Elder Cooper is survived by his widow and six children, twenty-eight grandchildren, two great-grandchildren, an only brother, Sylvester Cooper, who is upwards of 90, and two nephews, deserving of special mention on account of their marked service to the denomination: Dr. D. H. Cooper, formerly of the East, at one time a schoolmate of the writer, now of Oklahoma, and W. R. Cooper, since 1874 a deacon of the Broadway (or McGee Street) Church, Knoxville, for nineteen years clerk of the Tennessee Association, and for other "nineteen years" the efficient and stalwart moderator of that body.



     Alvis, son of Jacob and Huldah Stooksbury, was born April 20, 1845, near Loy's Crossroads (now Loyston), Union County, Tennessee, Robin Stooksbury, came from Virginia to Tennessee, with his family, early in the last century. His great-grandfather, Jacob, was the son of Wm. Stooksbury, who was the only son of Lord Stooksbury, of England, and came across the waters to seek a home in the new world before the War of the Revolution.

     The subject of our sketch was brought up on a farm, and in early life had few educational advantages. In fact, the only school education he ever received was obtained at two or three short sessions of the public schools of his native county; the rest of his equipment he got from the school of life and experience. In this school he acquired the virtue of self-reliance and self-help.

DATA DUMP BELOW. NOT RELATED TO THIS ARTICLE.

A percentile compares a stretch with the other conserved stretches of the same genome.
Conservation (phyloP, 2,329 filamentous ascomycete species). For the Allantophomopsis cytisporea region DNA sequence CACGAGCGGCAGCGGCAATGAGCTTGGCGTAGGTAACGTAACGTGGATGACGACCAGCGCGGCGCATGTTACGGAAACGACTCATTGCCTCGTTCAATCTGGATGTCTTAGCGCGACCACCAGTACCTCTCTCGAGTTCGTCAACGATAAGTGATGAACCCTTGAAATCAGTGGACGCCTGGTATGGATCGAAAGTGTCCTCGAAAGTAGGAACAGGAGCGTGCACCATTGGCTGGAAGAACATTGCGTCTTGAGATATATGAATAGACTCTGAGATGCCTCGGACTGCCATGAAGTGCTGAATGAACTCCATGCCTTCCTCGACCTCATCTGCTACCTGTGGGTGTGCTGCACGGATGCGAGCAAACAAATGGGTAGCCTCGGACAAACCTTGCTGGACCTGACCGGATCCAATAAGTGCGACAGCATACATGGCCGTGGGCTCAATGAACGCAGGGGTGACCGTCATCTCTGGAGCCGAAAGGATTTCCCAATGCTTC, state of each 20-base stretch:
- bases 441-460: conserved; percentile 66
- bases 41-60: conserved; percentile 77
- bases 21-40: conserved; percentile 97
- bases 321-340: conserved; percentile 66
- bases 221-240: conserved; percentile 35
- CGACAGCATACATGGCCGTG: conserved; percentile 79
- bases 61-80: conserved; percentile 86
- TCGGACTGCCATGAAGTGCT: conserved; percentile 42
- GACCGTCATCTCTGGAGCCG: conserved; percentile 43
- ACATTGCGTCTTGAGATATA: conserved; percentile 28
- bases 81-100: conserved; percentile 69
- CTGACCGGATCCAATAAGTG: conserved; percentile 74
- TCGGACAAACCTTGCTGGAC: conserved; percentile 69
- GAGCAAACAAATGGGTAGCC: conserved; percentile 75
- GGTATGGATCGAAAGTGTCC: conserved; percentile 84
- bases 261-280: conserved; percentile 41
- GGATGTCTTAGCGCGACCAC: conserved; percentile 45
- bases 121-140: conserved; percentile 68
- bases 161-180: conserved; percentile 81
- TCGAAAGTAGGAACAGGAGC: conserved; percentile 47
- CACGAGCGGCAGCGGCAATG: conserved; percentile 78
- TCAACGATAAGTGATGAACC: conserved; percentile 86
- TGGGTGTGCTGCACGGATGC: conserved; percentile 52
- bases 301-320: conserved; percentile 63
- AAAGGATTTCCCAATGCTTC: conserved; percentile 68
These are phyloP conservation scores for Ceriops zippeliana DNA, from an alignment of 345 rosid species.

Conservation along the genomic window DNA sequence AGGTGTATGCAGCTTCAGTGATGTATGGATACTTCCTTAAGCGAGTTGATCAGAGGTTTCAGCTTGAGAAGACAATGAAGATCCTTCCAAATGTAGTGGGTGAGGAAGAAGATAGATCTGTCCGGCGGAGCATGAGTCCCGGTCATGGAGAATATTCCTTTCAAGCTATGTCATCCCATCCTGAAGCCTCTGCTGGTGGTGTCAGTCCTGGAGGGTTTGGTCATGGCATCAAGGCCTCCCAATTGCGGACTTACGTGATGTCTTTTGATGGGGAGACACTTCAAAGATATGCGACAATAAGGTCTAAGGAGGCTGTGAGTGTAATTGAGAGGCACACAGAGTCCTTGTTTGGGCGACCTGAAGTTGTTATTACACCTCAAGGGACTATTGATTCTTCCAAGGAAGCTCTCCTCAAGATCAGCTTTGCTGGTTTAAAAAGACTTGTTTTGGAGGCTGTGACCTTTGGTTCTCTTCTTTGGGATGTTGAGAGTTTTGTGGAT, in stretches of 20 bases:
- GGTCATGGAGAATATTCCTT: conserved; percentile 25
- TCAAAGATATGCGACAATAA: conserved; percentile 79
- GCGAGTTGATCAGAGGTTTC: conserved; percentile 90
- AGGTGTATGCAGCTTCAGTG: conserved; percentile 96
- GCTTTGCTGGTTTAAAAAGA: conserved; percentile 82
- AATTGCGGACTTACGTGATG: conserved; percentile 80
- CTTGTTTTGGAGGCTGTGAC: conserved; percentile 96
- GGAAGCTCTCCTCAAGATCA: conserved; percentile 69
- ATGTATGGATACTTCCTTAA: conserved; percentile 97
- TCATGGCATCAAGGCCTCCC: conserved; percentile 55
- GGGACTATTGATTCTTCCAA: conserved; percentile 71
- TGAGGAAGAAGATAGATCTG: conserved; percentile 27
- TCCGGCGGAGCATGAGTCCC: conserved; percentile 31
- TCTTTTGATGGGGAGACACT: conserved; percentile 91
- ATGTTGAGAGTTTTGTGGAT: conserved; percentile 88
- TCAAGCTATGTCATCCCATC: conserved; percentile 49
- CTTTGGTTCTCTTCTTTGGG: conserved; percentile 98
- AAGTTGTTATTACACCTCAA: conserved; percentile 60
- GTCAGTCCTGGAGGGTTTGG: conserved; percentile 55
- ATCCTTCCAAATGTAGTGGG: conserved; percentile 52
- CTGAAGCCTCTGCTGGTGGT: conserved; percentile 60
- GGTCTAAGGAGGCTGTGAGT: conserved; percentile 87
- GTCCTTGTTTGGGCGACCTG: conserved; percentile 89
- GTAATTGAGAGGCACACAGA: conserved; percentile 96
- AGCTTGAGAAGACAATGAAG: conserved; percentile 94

In August of 1862, in a meeting held by Elder Reuben Green, he professed faith in Christ, and was baptized, uniting with Big Springs Church, Union County.

     In July, 1871, his church licensed him to preach, and December 20, 1873, ordained him. He was pastor of this, his home church, twelve years. He was also pastor of Alder Springs. Liberty, Big Valley, Loy's Crossroads, Powell's River, Fincastle, and Maynardville churches; for a number of years, serving them faithfully and well.

     In addition to his pastoral work, he obeyed Paul's injunction to his son Timothy, "did the work of an evangelist." This he did extensively and successfully, not only among his own churches but on destitute fields and assisting his fellow-pastors. There were few more successful revivalists than Alvis Stooksbury. He was a tender, winsome, persuasive preacher; popular with all denominations, popular at funerals, popular with the young people.

     In October, 1865, he was married to Elizabeth Duke, a daughter of William Duke, of Union County. To this union were born seven children, five sons and two daughters, all of whom were converted and became working members of Baptist churches. One of his sons, Prof. W. L. Stooksbury, at one time professor in the American Temperance University, at Harriman, later a professor in Carson and Newman College, and now of Knoxville, is one of our most successful educators; and another of his sons, Dr. J. M. Stooksbury, is a successful physician.